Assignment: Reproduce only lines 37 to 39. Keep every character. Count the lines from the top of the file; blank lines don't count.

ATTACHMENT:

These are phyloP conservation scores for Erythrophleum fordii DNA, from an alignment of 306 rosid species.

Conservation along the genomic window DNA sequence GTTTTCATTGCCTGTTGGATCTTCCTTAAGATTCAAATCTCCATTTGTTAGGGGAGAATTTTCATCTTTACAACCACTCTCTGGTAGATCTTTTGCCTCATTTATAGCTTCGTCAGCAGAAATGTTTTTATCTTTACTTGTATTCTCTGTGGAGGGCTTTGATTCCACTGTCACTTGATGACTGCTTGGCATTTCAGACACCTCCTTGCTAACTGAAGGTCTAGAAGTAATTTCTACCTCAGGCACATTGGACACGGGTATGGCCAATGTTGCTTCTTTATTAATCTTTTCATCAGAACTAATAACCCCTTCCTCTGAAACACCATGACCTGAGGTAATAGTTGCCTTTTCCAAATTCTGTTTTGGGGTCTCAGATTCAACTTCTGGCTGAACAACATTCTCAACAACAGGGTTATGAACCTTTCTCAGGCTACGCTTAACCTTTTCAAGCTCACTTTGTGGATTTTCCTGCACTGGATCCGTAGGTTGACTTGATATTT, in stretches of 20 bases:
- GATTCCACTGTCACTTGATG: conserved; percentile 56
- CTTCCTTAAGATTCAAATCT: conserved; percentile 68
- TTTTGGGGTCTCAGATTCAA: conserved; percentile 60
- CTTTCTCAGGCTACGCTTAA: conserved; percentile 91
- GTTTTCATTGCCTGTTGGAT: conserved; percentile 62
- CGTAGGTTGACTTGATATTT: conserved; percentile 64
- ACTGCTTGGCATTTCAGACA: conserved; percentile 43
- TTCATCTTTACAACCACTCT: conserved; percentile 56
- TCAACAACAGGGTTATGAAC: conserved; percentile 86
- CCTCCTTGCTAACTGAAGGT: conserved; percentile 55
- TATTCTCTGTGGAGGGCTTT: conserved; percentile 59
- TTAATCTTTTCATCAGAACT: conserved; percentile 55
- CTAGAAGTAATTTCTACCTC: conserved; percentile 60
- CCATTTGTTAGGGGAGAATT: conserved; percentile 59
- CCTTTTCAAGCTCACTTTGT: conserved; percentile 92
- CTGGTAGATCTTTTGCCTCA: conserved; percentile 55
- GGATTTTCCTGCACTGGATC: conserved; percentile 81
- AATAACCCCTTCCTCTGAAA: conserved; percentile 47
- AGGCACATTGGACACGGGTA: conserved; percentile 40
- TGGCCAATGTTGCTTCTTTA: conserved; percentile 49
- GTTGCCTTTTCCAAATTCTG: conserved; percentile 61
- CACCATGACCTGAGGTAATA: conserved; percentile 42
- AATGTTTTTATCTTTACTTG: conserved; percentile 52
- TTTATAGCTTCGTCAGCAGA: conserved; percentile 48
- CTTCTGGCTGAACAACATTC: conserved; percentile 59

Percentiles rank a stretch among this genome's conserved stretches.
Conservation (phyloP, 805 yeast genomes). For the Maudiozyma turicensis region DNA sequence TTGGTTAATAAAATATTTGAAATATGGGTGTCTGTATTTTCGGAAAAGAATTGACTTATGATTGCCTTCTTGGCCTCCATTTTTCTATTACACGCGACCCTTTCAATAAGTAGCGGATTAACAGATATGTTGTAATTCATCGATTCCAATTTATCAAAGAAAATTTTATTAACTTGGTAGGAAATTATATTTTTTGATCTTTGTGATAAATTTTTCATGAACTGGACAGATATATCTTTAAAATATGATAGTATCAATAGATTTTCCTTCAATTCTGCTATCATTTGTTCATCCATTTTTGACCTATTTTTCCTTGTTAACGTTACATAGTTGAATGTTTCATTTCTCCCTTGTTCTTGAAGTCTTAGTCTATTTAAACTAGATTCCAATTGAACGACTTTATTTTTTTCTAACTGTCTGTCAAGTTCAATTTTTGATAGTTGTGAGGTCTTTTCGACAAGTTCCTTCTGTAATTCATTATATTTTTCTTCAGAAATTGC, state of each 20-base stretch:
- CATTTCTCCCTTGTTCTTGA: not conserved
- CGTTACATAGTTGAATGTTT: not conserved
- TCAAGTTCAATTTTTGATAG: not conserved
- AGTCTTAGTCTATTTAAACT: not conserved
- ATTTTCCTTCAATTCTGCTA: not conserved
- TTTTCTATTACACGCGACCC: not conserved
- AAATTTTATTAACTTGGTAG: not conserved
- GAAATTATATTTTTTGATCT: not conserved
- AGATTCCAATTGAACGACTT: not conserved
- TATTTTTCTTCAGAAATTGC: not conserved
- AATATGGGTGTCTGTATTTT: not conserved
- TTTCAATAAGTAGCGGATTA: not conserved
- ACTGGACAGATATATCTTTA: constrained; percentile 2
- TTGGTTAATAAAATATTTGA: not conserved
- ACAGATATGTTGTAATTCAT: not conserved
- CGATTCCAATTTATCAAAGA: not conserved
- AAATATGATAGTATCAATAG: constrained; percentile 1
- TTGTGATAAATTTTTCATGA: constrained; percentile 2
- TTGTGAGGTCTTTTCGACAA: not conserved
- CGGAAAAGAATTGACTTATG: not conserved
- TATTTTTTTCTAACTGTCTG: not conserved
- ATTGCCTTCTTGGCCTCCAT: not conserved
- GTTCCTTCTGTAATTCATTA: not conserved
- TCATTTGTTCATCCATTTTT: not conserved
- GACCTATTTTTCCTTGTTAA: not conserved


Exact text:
- GAAATTATATTTTTTGATCT: not conserved
- AGATTCCAATTGAACGACTT: not conserved
- TATTTTTCTTCAGAAATTGC: not conserved